It's now legal to crack DRM on games sometimes

It's now legal to crack DRM on games sometimes

A new ruling by the United States Congress says it is legal to crack DRM on video games in America. 

The copyright judgment published by the Librarian of Congress last week says that consumers have the "right to repair" goods. The main focus of this ruling is electronics, meaning that customers can now turn to third parties to repair phones or laptops.

But as spotted by the eagle-eyed sleuths of Reddit, consumers will be able to modify games they have purchased to make them playable even when developers and publishers have closed off servers and so on.

Here's the full legalese from the ruling:

Video games in the form of computer programs embodied in physical or downloaded formats that have been lawfully acquired as complete games, when the copyright owner or its authorized representative has ceased to provide access to an external computer server necessary to facilitate an authentication process to enable gameplay, solely for the purpose of:

(A) Permitting access to the video game to allow copying and modification of the computer program to restore access to the game for personal, local gameplay on a personal computer or video game console; or

(B) Permitting access to the video game to allow copying and modification of the computer program to restore access to the game on a personal computer or video game console when necessary to allow preservation of the game in a playable form by an eligible library, archives, or museum, where such activities are carried out without any purpose of direct or indirect commercial advantage and the video game is not distributed or made available outside of the physical premises of the eligible library, archives, or museum.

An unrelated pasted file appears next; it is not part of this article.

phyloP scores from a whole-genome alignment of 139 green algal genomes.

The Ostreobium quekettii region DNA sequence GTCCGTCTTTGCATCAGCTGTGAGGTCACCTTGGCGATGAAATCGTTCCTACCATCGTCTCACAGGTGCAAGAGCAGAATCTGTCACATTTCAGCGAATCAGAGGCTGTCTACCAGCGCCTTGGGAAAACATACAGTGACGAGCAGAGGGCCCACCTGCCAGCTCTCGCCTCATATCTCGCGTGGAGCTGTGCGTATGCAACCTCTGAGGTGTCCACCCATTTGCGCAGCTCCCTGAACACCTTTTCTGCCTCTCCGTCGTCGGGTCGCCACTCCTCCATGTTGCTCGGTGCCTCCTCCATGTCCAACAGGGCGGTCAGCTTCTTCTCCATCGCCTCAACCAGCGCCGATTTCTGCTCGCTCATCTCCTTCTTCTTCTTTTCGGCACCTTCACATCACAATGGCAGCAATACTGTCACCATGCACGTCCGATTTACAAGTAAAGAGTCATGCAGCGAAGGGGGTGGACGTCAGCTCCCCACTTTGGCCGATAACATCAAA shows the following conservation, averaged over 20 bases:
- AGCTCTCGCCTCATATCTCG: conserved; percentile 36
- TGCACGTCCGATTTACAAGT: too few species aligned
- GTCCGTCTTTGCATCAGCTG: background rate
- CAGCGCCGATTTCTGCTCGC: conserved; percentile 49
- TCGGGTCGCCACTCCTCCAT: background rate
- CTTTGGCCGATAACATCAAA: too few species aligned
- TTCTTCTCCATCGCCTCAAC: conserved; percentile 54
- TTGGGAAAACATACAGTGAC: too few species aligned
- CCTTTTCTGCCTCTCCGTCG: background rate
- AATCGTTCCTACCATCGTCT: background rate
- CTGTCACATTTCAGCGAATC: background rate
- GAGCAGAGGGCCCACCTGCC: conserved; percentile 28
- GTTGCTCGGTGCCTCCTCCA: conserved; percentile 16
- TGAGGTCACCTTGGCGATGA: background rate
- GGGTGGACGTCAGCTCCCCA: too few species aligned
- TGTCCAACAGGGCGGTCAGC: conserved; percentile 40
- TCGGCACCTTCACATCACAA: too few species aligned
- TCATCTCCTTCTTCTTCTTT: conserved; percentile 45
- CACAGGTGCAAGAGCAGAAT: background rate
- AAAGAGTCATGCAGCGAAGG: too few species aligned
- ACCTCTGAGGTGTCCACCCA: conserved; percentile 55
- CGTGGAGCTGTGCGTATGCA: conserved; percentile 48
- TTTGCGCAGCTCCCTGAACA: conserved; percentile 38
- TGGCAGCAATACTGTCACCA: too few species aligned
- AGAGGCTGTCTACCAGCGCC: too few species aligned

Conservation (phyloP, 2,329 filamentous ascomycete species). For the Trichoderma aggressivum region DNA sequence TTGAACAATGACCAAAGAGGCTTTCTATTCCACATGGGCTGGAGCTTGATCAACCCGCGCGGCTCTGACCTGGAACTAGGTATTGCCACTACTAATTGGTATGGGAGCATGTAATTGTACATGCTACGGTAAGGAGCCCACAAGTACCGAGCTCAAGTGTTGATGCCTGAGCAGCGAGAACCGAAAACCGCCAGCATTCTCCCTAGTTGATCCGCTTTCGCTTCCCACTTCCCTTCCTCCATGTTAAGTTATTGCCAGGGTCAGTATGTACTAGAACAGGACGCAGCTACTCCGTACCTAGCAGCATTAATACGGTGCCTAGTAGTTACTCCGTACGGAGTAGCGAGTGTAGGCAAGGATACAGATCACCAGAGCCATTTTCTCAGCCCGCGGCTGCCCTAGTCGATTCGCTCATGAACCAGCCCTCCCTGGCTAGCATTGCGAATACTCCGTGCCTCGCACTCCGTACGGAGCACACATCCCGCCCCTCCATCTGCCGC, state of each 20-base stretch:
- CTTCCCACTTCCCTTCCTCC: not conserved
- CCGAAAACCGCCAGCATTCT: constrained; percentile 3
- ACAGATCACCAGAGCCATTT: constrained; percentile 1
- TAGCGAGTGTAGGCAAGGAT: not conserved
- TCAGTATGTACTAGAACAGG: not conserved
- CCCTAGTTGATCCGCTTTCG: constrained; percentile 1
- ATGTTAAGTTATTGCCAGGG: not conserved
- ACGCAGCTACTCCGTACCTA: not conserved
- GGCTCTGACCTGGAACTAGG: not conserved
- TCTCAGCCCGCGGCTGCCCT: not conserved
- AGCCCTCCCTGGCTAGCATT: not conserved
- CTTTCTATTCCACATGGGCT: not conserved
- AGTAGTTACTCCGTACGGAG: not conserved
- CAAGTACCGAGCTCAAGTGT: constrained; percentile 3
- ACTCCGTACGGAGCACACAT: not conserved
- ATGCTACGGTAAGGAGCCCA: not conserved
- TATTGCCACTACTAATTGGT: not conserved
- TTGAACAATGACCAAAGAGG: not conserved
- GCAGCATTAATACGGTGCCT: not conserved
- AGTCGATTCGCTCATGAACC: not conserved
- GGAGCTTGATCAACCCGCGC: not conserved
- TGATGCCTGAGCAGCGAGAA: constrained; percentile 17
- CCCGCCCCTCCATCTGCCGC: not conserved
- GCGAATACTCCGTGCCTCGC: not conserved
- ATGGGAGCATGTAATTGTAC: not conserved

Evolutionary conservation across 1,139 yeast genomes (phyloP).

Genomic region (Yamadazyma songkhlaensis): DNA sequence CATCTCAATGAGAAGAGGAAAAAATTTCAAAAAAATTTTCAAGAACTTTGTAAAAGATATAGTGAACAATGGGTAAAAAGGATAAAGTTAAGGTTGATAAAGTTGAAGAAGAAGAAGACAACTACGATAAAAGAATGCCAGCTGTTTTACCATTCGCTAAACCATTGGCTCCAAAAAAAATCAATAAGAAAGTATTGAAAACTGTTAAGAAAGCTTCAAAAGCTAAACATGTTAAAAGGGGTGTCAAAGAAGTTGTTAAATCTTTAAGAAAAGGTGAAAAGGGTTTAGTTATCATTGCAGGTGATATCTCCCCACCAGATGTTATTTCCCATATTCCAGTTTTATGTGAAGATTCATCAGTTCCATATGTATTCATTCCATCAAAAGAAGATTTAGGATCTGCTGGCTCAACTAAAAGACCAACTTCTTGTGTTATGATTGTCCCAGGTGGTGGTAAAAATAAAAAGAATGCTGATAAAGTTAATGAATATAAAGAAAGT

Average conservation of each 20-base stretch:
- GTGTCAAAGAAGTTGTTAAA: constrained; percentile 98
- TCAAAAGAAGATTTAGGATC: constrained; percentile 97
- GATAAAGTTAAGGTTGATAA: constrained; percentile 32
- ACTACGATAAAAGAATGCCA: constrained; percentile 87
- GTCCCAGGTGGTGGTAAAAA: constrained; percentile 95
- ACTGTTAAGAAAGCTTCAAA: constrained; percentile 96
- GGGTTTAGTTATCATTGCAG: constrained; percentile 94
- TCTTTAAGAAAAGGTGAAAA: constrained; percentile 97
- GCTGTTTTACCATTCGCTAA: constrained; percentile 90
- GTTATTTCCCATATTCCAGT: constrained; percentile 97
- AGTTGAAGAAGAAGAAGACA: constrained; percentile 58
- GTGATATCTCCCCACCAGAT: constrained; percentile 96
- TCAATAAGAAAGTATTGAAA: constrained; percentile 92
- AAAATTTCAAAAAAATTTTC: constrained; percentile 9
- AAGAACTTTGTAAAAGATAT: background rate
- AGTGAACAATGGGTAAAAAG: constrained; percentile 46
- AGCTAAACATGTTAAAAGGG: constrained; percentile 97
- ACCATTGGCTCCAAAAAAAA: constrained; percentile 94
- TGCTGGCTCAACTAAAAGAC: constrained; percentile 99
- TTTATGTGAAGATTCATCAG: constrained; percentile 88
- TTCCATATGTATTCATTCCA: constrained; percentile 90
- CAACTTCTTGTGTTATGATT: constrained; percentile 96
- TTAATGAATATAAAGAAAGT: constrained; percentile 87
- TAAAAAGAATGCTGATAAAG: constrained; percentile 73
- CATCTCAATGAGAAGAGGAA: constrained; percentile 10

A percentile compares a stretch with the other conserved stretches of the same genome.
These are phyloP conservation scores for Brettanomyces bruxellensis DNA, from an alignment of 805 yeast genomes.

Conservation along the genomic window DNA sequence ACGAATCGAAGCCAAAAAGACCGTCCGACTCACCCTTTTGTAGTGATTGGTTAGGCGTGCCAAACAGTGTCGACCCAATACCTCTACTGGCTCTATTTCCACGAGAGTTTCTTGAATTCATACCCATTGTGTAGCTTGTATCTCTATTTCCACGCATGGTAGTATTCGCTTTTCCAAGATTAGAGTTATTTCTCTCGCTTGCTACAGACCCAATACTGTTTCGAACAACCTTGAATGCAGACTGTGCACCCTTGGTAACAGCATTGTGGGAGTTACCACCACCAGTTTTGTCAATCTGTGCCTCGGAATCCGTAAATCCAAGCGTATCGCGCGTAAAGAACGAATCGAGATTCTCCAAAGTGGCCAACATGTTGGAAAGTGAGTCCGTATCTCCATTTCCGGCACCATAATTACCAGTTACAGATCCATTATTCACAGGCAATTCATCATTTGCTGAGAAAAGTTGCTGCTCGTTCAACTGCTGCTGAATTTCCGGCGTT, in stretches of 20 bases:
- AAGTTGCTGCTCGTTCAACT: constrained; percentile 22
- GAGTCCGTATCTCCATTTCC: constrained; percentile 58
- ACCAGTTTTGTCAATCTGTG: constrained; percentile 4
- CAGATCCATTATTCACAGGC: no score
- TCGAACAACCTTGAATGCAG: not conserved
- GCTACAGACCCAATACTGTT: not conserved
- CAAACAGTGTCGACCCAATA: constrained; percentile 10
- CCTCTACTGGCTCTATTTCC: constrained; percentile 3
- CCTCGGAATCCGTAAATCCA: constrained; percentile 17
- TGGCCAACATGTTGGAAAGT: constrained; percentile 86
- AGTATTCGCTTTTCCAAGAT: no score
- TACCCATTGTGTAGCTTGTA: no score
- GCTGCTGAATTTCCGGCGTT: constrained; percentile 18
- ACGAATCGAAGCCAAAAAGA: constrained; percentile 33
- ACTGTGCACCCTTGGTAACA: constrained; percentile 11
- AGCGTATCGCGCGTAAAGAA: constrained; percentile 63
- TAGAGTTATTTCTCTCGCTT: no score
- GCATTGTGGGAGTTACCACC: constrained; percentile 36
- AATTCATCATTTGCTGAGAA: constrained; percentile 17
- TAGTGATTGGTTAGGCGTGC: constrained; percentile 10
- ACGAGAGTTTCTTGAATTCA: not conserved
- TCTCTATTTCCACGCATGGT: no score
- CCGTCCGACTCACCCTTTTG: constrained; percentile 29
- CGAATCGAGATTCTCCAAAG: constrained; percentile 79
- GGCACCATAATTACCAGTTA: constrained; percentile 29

Not only does this make it easier for consumers to play games once companies are no longer supporting them, but it means that they are easier to archive or feature in the longer term in places such as museums. Just so long as people aren't profiting from them.

Editor - PC Games Insider

Alex Calvin launched in August 2017 and has been its editor since. Prior to this, he was deputy editor at UK based games trade paper MCV and content editor for marketing and events for London Games Festival 2017. His work has also appeared in Eurogamer, The Observer, Kotaku UK, Esquire UK and Develop.


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mech mouse
Anyway to make this apply to

"publisher has no control over 3rd party authentication service which has made up its own rules"

The aspect of this which people should find terrifying is this

Any game "bought" via Steam would not be eligible in the event Steam collapsed. The legal agreement the users sign up to is a Subscription agreement. You never owned the games, only had a subscription to them
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